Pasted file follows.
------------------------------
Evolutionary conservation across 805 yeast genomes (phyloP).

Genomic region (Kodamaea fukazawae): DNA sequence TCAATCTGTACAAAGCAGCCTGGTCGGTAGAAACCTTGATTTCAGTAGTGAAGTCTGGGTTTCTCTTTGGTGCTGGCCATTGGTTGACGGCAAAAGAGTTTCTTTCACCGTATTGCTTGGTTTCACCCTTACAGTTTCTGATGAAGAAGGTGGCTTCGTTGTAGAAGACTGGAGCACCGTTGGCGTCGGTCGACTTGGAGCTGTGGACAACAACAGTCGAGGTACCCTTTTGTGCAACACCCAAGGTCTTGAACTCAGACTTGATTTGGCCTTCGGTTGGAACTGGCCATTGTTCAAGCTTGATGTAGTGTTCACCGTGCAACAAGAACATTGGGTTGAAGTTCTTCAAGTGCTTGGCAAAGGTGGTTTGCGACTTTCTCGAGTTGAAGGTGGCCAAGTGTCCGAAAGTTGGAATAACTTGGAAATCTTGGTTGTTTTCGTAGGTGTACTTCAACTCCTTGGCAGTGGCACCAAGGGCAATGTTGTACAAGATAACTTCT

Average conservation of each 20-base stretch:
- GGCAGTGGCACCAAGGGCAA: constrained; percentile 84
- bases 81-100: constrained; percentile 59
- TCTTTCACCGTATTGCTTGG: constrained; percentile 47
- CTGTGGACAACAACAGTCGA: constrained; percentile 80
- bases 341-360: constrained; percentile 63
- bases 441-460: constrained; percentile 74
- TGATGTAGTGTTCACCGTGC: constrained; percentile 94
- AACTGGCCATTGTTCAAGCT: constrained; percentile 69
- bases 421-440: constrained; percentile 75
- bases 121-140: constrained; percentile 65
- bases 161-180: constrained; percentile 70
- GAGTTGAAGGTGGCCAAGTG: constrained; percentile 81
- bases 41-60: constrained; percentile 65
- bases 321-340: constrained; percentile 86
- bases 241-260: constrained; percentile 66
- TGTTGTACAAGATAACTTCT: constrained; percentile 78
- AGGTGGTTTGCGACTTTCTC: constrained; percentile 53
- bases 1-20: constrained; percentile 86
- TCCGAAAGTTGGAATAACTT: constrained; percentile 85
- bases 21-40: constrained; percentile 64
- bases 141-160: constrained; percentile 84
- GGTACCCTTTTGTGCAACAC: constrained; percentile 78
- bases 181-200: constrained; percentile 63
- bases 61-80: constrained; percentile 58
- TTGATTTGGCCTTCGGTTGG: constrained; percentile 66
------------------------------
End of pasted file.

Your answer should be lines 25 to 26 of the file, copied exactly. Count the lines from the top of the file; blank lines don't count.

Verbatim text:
- GGTACCCTTTTGTGCAACAC: constrained; percentile 78
- bases 181-200: constrained; percentile 63